Susan W. Hardwick, Ph.D.  
Professor Emeritus
Department of Geography
Condon Hall 175
1251 University of Oregon
Eugene, OR 97403-1251
E-Mail: susanh@uoregon.edu
Fax: (541) 346-2067

Winter Term '11 - Office Hours:   
I'll be in my office in Condon Hall regularly by appt. this term.  My scheduled classes meet on TTh from 10-11:20 a.m. and 2-3:20 p.m (so it usually works best for me to meet sometime between these two time slots - or after 3:30 p.m. if necessary). 

This web page is linked to other sites with additional information about my research and teaching activities here in the Department of Geography at the University of Oregon. I'll be attaching the syllabi for my two classes next term asap.  Please feel free to check in by e-mail or text me at 541-206-8540 if you'd like to schedule an advising appointment to talk about research, teaching, travel opportunities, or other ideas or issues.

Winter 2011 classes:

I'm teaching GEOG 208: "Geography of the US and Canada" and GEOG 4/542: "Urban Geography" during winter term.  Throughout the year, I also actively participate in campus and community life as an informal advisor for undergraduate students interested in K-12 teaching careers as well as ongoing MA and Ph.D. students doing research on immigration issues and cultural landscapes; identity, race, and place in the U.S. and Canada; and geographic education. 


Current research projects:

I'm a human geographer interested in the geography of immigration;the construction of cultural and social landscapes (especially urban landscapes); and race, ethnicity, and place. Currently, most of my work focuses on issues related to immigrants and refugees in the Pacific Northwest in the U.S. and in Canada. At the present time, I'm involved in two primary research projects. The first is documenting and analyzing the transnational identities and migration and settlement experiences of U.S.-born immigrants  in Canada from the Vietnam War-era to the present day. The second project is examining 'the Oregon way' as a unique and innovative model for the integration of newly arriving immigrants and refugees.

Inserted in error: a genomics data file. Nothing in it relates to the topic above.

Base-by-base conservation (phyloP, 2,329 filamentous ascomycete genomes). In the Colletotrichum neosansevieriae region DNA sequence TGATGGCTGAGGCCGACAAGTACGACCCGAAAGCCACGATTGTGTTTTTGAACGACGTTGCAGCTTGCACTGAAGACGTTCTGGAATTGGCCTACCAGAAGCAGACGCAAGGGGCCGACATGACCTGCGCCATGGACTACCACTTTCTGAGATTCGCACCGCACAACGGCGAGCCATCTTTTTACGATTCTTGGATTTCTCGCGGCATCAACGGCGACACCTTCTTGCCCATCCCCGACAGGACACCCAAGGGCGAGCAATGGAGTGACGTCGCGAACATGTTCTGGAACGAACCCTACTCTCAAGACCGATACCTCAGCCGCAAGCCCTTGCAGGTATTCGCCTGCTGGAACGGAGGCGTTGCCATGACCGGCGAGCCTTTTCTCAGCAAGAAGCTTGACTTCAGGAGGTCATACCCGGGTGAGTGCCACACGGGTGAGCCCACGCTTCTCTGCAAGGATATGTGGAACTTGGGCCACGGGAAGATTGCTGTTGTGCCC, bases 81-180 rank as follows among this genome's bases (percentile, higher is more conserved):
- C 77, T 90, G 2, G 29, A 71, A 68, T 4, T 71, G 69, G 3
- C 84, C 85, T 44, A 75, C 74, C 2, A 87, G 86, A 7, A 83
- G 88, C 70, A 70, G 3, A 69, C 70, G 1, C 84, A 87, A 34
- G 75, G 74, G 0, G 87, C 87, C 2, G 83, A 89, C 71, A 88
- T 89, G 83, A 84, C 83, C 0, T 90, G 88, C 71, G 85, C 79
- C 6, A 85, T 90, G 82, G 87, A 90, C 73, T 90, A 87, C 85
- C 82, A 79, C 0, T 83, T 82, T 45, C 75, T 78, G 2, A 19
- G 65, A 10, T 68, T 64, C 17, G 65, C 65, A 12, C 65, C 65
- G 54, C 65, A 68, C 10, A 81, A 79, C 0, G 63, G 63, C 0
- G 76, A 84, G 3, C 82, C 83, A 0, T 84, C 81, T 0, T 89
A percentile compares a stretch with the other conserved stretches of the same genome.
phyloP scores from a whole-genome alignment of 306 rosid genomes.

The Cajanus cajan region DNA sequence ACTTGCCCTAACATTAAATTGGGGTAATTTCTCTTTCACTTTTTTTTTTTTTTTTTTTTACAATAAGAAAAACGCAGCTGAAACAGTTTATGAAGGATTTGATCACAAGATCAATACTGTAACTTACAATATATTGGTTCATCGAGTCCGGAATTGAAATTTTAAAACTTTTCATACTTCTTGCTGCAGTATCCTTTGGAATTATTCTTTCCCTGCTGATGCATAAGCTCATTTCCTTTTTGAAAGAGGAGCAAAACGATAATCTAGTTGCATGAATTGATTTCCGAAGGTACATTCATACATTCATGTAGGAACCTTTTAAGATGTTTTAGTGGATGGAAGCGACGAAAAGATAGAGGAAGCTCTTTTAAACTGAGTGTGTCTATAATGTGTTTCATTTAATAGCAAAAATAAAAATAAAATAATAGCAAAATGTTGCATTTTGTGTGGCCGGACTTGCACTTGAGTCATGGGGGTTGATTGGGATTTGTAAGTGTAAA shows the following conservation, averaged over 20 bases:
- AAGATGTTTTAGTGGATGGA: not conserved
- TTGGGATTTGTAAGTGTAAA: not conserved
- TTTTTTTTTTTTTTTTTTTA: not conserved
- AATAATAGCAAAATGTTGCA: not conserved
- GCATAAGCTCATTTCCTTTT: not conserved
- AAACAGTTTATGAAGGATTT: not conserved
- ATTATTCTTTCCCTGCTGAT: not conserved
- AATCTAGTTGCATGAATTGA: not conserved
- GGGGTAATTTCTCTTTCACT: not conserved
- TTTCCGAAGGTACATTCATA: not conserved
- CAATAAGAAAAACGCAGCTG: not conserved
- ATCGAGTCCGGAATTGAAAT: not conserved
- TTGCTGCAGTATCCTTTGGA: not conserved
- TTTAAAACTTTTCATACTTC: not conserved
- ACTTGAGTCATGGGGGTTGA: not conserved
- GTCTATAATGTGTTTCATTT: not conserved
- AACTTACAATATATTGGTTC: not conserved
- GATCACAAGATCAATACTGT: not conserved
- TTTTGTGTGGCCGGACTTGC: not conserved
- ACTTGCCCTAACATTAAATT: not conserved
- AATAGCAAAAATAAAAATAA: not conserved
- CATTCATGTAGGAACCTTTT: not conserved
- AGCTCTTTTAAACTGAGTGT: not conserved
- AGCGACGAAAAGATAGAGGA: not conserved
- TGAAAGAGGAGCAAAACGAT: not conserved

I also have the pleasure this year of once again working with a promising group of Oregon graduate students. They came to Eugene from places such as Australia and Canada, as well as the states of Ohio, Nevada, Idaho, California, and Illinois. All are engaged in exciting projects of their own on topics such as the transnational social networks and the 'habitus' of Soviet Jews in the Rust Belt, the impacts of climate change on the local culture of the Inuit in northern Quebec,Tibetan diasporic identities,  Basque identity and ethnic tourism in the arid U.S. West, and geographic education. 

On the geo-ed front, I'm very excited to be working on a project with the National Geographic Society (recently fully funded by the National Science Foundation) during the next few years. This "Roadmap to Geography Project" is aimed at providing support and materials for geographic education to the K-12 community all across the nation - especially teachers, students, parents and administrators.

I'm also pleased to report that my collaborative five-year (!) project funded by grants from the U.S. Department of Education's Fund for the Improvement of Post-Secondary Education (FIPSE) and the Oregon University State system wrapped up last year. The outcomes of our project continue in earnest under the leadership of Dr. Marilyn Olson of the UO College of Education in enthusiastic support of teachers in rural Oregon Schools.

 

And finally (duh duh)...more than you ever wanted to know about my academic experiences, publications, projects, and  research and teaching efforts (!) are provided on my attached curriculum vita. Feel free to take a look at this is you're having a sleepless night.  And do feel free to set up an appointment sometime if you'd like to discuss research or teaching ideas - or the excitement of being a geographer.

 

Go Ducks!

 


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